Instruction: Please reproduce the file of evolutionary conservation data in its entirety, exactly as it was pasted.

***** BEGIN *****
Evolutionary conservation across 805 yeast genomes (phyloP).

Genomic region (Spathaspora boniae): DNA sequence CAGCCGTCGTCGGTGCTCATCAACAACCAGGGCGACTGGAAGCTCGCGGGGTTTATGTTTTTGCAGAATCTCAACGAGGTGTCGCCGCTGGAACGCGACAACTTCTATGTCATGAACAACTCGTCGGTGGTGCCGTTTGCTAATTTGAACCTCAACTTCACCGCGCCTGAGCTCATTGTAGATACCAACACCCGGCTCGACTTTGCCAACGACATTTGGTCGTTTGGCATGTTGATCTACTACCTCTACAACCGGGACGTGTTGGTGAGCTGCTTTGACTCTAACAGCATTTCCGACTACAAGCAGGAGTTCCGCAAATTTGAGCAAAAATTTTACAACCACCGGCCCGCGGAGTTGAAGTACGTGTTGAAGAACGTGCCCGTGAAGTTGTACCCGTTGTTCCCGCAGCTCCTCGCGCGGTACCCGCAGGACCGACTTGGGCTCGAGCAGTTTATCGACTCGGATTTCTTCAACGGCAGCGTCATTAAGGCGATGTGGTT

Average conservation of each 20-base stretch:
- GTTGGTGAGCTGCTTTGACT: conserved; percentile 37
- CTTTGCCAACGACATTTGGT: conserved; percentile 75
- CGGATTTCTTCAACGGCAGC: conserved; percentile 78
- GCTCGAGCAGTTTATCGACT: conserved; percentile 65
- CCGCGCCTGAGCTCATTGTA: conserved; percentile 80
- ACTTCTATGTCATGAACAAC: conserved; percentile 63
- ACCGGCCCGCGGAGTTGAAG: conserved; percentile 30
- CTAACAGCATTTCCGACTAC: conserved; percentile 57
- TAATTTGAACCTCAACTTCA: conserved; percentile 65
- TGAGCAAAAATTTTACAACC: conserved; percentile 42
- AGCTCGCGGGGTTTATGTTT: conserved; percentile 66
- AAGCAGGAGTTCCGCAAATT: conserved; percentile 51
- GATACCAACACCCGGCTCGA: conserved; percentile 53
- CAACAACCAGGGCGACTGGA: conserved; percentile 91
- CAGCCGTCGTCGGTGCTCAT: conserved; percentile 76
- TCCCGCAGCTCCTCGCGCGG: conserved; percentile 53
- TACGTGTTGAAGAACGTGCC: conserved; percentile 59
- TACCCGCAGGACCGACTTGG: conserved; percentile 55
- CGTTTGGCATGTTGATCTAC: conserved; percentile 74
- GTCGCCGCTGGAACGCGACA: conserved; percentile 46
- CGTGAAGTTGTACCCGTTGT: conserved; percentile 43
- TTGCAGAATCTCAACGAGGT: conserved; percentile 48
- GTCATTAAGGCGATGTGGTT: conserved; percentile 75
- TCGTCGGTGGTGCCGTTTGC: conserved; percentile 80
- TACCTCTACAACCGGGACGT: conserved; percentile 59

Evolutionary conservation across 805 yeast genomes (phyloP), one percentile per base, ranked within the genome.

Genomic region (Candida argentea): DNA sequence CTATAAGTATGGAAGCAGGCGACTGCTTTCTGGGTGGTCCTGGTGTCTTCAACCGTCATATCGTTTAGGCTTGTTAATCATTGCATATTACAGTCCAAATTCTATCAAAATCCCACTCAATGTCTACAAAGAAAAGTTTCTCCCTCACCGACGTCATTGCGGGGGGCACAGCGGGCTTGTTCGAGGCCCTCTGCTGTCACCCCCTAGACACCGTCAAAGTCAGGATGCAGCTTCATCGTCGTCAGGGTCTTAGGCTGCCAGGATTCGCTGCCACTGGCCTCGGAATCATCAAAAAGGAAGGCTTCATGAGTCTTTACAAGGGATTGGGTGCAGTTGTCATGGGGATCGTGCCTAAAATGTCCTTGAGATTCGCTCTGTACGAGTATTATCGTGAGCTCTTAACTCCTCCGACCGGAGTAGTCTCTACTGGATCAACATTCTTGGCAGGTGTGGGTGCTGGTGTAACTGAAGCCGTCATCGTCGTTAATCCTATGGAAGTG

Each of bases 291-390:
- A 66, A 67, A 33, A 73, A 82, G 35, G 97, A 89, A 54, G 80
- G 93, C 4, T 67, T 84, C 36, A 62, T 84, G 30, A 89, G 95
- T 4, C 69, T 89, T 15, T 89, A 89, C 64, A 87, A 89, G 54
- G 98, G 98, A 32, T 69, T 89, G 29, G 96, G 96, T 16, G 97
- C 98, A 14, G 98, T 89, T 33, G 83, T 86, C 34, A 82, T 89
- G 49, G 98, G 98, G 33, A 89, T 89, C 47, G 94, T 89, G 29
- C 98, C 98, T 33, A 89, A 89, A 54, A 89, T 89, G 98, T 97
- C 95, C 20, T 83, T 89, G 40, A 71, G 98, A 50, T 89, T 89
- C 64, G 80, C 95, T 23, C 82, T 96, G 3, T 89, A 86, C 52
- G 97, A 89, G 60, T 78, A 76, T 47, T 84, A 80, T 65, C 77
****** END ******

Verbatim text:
Evolutionary conservation across 805 yeast genomes (phyloP).

Genomic region (Spathaspora boniae): DNA sequence CAGCCGTCGTCGGTGCTCATCAACAACCAGGGCGACTGGAAGCTCGCGGGGTTTATGTTTTTGCAGAATCTCAACGAGGTGTCGCCGCTGGAACGCGACAACTTCTATGTCATGAACAACTCGTCGGTGGTGCCGTTTGCTAATTTGAACCTCAACTTCACCGCGCCTGAGCTCATTGTAGATACCAACACCCGGCTCGACTTTGCCAACGACATTTGGTCGTTTGGCATGTTGATCTACTACCTCTACAACCGGGACGTGTTGGTGAGCTGCTTTGACTCTAACAGCATTTCCGACTACAAGCAGGAGTTCCGCAAATTTGAGCAAAAATTTTACAACCACCGGCCCGCGGAGTTGAAGTACGTGTTGAAGAACGTGCCCGTGAAGTTGTACCCGTTGTTCCCGCAGCTCCTCGCGCGGTACCCGCAGGACCGACTTGGGCTCGAGCAGTTTATCGACTCGGATTTCTTCAACGGCAGCGTCATTAAGGCGATGTGGTT

Average conservation of each 20-base stretch:
- GTTGGTGAGCTGCTTTGACT: conserved; percentile 37
- CTTTGCCAACGACATTTGGT: conserved; percentile 75
- CGGATTTCTTCAACGGCAGC: conserved; percentile 78
- GCTCGAGCAGTTTATCGACT: conserved; percentile 65
- CCGCGCCTGAGCTCATTGTA: conserved; percentile 80
- ACTTCTATGTCATGAACAAC: conserved; percentile 63
- ACCGGCCCGCGGAGTTGAAG: conserved; percentile 30
- CTAACAGCATTTCCGACTAC: conserved; percentile 57
- TAATTTGAACCTCAACTTCA: conserved; percentile 65
- TGAGCAAAAATTTTACAACC: conserved; percentile 42
- AGCTCGCGGGGTTTATGTTT: conserved; percentile 66
- AAGCAGGAGTTCCGCAAATT: conserved; percentile 51
- GATACCAACACCCGGCTCGA: conserved; percentile 53
- CAACAACCAGGGCGACTGGA: conserved; percentile 91
- CAGCCGTCGTCGGTGCTCAT: conserved; percentile 76
- TCCCGCAGCTCCTCGCGCGG: conserved; percentile 53
- TACGTGTTGAAGAACGTGCC: conserved; percentile 59
- TACCCGCAGGACCGACTTGG: conserved; percentile 55
- CGTTTGGCATGTTGATCTAC: conserved; percentile 74
- GTCGCCGCTGGAACGCGACA: conserved; percentile 46
- CGTGAAGTTGTACCCGTTGT: conserved; percentile 43
- TTGCAGAATCTCAACGAGGT: conserved; percentile 48
- GTCATTAAGGCGATGTGGTT: conserved; percentile 75
- TCGTCGGTGGTGCCGTTTGC: conserved; percentile 80
- TACCTCTACAACCGGGACGT: conserved; percentile 59

Evolutionary conservation across 805 yeast genomes (phyloP), one percentile per base, ranked within the genome.

Genomic region (Candida argentea): DNA sequence CTATAAGTATGGAAGCAGGCGACTGCTTTCTGGGTGGTCCTGGTGTCTTCAACCGTCATATCGTTTAGGCTTGTTAATCATTGCATATTACAGTCCAAATTCTATCAAAATCCCACTCAATGTCTACAAAGAAAAGTTTCTCCCTCACCGACGTCATTGCGGGGGGCACAGCGGGCTTGTTCGAGGCCCTCTGCTGTCACCCCCTAGACACCGTCAAAGTCAGGATGCAGCTTCATCGTCGTCAGGGTCTTAGGCTGCCAGGATTCGCTGCCACTGGCCTCGGAATCATCAAAAAGGAAGGCTTCATGAGTCTTTACAAGGGATTGGGTGCAGTTGTCATGGGGATCGTGCCTAAAATGTCCTTGAGATTCGCTCTGTACGAGTATTATCGTGAGCTCTTAACTCCTCCGACCGGAGTAGTCTCTACTGGATCAACATTCTTGGCAGGTGTGGGTGCTGGTGTAACTGAAGCCGTCATCGTCGTTAATCCTATGGAAGTG

Each of bases 291-390:
- A 66, A 67, A 33, A 73, A 82, G 35, G 97, A 89, A 54, G 80
- G 93, C 4, T 67, T 84, C 36, A 62, T 84, G 30, A 89, G 95
- T 4, C 69, T 89, T 15, T 89, A 89, C 64, A 87, A 89, G 54
- G 98, G 98, A 32, T 69, T 89, G 29, G 96, G 96, T 16, G 97
- C 98, A 14, G 98, T 89, T 33, G 83, T 86, C 34, A 82, T 89
- G 49, G 98, G 98, G 33, A 89, T 89, C 47, G 94, T 89, G 29
- C 98, C 98, T 33, A 89, A 89, A 54, A 89, T 89, G 98, T 97
- C 95, C 20, T 83, T 89, G 40, A 71, G 98, A 50, T 89, T 89
- C 64, G 80, C 95, T 23, C 82, T 96, G 3, T 89, A 86, C 52
- G 97, A 89, G 60, T 78, A 76, T 47, T 84, A 80, T 65, C 77